Israelis across the country, from Sderot in the south to Zichron Yaakov in the north and Yerushalayim and Tel Aviv in between, are once again forced to cope with Hamas rocket attacks any time of day or night.
While there is no panic in the country — and in many communities, including those which have heard the frightening up-and-down wail of the air raid sirens in recent days, it is generally calm — that doesn’t mean it’s easy.
For example, Tsippora Nalick, a nurse who works in Pardes
Hanna, was on her way home to Zichron Yaakov after finishing her shift on Wednesday, when the wail of sirens pierced the air at about 2:00 p.m.
She found herself outside on the street, she told Hamodia, with no immediate shelter. So she rushed to the outside of a pharmacy in the nearby shopping mall and sat down on the sidewalk next to the building wall, as per civil defense instructions.
She saw others doing the same. In the street, cars stopped and drivers got out and sat on the ground.
Then she heard a boom in the distance. Something landed on the outskirts of Zichron. When she knew it was over, she said that “at that point I just broke down and cried.”
She soon regained her composure, though, and walked the rest of the way home to take care of her two children. She was alone too, because her husband had been called up for military reserve duty that morning, she said, and she was worried about him. But after a long trip to a base in Dimona, he was sent home when he explained he has a family and two children. The officer in charge said he wouldn’t be needed.
But it was a momentary interruption in the normal life of the city of 18,000. Zichron Yaakov’s yeshivos and kollelim, businesses and summer camps carried on as usual.
On Wednesday, local residents were receiving a recorded phone message from Mayor Eli Abutbul notifying them that, in view of the missile that landed in nearby Hadera and the one in the Zichron area, public bomb shelters will be open for use in case of emergency until things quiet down.
In Ashdod, which has known many rocket attacks and sirens in this and recent years, residents have been going about their business. But when the sirens go off, they rush for cover.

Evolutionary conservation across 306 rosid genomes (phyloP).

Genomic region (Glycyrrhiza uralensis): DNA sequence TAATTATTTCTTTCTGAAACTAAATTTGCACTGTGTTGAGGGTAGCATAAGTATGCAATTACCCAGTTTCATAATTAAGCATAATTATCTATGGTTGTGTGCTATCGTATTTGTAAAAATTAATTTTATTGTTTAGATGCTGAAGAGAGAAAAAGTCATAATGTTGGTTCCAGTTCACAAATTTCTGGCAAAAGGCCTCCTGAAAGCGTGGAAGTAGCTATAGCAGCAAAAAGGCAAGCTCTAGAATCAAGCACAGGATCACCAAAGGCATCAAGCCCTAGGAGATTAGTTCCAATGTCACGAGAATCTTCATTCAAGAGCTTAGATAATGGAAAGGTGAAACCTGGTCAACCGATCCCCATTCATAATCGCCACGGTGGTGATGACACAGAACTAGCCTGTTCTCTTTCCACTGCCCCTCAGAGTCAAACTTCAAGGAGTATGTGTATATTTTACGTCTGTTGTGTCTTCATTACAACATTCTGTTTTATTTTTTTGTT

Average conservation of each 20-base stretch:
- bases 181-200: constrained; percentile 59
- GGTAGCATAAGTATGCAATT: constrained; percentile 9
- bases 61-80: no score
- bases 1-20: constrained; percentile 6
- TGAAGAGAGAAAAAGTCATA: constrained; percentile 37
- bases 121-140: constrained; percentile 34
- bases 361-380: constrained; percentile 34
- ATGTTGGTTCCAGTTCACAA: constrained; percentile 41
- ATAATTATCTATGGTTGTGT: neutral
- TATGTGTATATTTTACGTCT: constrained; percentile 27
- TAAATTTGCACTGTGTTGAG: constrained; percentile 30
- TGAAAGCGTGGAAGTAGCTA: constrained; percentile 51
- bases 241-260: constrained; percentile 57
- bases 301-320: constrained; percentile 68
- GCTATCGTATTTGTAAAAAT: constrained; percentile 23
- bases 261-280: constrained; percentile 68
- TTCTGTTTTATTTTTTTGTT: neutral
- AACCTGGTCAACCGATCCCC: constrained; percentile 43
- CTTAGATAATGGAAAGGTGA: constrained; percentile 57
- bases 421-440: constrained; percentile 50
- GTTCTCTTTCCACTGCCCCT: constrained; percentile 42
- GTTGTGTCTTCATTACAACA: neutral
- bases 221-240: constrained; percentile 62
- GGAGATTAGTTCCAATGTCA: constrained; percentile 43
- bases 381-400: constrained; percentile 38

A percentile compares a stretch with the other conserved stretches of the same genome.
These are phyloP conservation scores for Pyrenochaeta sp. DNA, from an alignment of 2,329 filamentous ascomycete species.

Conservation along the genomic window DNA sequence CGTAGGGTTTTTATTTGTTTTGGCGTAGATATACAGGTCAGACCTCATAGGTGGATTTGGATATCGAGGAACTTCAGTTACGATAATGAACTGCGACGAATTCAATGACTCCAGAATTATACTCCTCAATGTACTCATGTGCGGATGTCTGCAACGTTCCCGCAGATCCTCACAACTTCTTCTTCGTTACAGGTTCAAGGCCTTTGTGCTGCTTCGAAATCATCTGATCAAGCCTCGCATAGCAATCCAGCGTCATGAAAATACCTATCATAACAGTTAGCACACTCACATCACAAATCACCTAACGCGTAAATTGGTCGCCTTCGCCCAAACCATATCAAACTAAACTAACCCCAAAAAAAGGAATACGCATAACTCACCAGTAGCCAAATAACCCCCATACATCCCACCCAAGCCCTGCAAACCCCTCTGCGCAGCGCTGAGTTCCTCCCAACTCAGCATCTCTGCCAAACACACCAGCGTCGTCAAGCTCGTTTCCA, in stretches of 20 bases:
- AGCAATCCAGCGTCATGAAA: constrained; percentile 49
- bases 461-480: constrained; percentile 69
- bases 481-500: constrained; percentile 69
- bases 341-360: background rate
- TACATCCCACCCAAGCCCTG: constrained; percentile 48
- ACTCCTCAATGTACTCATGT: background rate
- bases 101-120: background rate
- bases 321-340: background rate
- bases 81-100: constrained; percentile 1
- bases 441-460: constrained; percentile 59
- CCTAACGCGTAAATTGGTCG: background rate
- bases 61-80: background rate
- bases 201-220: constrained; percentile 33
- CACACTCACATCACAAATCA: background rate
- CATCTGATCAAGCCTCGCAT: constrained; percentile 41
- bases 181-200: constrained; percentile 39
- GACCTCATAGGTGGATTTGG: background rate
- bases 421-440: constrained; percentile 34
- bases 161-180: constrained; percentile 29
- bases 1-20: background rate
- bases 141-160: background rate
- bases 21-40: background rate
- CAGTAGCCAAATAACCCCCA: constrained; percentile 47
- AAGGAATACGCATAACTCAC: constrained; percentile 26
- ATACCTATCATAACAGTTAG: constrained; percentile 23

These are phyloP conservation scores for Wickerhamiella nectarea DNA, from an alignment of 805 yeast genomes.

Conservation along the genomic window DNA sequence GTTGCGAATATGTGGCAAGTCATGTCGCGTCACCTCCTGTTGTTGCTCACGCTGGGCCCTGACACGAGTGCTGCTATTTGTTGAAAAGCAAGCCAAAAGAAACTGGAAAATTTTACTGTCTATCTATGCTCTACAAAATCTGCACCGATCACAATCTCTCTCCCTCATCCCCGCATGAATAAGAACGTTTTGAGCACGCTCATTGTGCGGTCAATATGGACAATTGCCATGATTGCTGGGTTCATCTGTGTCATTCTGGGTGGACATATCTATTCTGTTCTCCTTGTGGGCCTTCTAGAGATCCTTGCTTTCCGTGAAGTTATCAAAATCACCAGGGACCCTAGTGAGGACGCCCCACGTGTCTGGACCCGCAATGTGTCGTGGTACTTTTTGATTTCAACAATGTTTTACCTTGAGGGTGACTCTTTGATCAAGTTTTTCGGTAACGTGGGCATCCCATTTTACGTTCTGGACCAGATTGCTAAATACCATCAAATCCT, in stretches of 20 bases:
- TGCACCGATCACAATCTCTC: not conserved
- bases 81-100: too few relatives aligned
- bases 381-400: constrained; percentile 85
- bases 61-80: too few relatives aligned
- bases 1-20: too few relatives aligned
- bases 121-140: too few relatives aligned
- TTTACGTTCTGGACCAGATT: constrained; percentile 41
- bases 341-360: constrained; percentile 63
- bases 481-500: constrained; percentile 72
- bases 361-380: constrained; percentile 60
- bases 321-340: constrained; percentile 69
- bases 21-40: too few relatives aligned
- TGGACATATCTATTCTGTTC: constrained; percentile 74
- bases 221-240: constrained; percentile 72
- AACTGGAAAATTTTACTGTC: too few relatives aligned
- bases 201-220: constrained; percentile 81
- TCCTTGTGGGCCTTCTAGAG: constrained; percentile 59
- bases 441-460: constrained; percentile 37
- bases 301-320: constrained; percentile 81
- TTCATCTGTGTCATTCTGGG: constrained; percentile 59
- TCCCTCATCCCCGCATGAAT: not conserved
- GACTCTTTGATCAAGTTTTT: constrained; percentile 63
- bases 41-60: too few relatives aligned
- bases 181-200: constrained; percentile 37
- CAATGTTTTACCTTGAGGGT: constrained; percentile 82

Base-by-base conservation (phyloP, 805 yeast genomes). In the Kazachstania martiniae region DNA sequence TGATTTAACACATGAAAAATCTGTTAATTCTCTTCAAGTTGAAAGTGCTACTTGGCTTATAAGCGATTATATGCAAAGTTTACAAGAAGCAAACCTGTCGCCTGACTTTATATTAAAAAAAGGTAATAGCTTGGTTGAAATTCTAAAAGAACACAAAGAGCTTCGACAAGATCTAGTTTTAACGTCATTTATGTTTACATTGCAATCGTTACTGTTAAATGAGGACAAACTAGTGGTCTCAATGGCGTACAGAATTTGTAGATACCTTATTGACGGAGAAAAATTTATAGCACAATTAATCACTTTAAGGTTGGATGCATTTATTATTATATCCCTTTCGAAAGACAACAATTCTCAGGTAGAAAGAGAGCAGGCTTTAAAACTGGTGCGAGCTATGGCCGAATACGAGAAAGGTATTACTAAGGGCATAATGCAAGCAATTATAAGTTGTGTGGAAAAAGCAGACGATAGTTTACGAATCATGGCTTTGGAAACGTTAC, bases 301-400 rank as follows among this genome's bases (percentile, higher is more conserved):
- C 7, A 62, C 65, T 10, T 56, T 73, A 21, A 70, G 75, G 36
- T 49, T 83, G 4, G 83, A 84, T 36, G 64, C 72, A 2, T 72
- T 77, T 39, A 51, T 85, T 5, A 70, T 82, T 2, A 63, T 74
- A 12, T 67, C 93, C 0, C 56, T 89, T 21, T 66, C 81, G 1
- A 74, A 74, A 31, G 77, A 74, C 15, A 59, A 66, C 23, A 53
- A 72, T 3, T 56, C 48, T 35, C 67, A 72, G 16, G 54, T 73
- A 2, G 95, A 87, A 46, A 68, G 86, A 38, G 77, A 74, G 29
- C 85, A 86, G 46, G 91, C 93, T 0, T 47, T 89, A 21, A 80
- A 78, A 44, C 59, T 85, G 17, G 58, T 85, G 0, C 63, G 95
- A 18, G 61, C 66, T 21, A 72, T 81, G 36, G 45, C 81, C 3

On Tuesday night, a rocket attack on Ashdod took place in the middle of a chuppah. In video footage, one can see the night sky lit up by rockets and the sound of explosions — all too near — can be heard.
Everyone, including the chassan and kallah, left the chuppah and ran for cover. Parents carried their young children and some people were crying out in the fearful moment when no one knew what would happen next. B’chasdei Shamayim, there were no injuries in the city, and the chuppah was resumed.
In central Israel, which in past years has usually been out of range of the terrorist rockets, some were expressing shock.
“It was terrifying,” Ofir Chen, who lives in Ramat Raziel near Yerushalayim, told Walla! News.
“I was out with my dogs when, suddenly, I heard a siren. I thought it wasn’t close to me, but then I suddenly saw a bright light,” he said. “The dogs ran back into the house and tried to hide.”
“The missile fell right between my house and my son’s house,” said Tzipi, another resident of Ramat Raziel. “I was very scared. I heard an explosion like I have never heard in my life.”
Tzipi ran into a shelter, but her husband did not; he was paralyzed with shock. Both are fine, if traumatized. “This is the first time something like this happened in the area and it’s unbelievable,” she said.
“I am very afraid that the missiles will fall here,” said Essie, a resident of Pisgat Ze’ev in northern Yerushalayim. “We can’t believe that rocket fire reached Yerushalayim.”
“This is really scary, but you have to give the IDF space to do its work — there’s nothing you can do,” she added. “At first I thought that we were safe in Yerushalayim, but now I realize that no one is safe, anywhere in Israel. It’s incomprehensible.”
“What’s worse than hearing the siren? NOT hearing it! I seriously heard/felt the ‘boom,’ nearly had a heart attack…” L. Rosenbaum, an American young woman living in the Bnei Brak area, told Hamodia.
Dealing with children’s fears can be more difficult than quieting ones’ own.
“So how do you explain to a 4-year-old why we have to run down to a bomb shelter in the middle of the night without traumatizing them?” asked S. Auerbach, a mother in Ramat Eshkol, Yerushalayim.
In Hadera, which sustained a missile hit on Tuesday night, many families are spending the night in bomb shelters or protected rooms.
“Every night, now, we’re sleeping in our mamad [merchav mugan dirati — reinforced safe room],” Yaffa, a Hadera resident, said. “It’s really scary to think that a rocket fell near our house.”
Rabbi Shimson Meir Frankel, founder of Chedva Institute, trains and advises psychological counselors, and reports that, not unexpectedly, complaints of anxiety have been more frequent over the past few days.
“This is not surprising. But what’s interesting,” he says, “is that my colleagues tell me they themselves are suffering from anxiety about the security situation. They ask me how they can help others when they have the same problem.”
Rabbi Frankel said the question is a valid one. “Actually, I believe that one cannot help others if he suffers from and cannot cope with the same problem himself.”
He suggests to both colleagues and clients that this situation is really no different from other anxiety-producing situations; only the specific cause is different. And just as they managed to get through other difficult and trying times, so too, they will get through this.
In addition, he asks them how they think other people react when the sirens go off? “I tell them they have no monopoly on these feelings. It’s normal to feel fear when these frightening events are occurring. They are not alone.”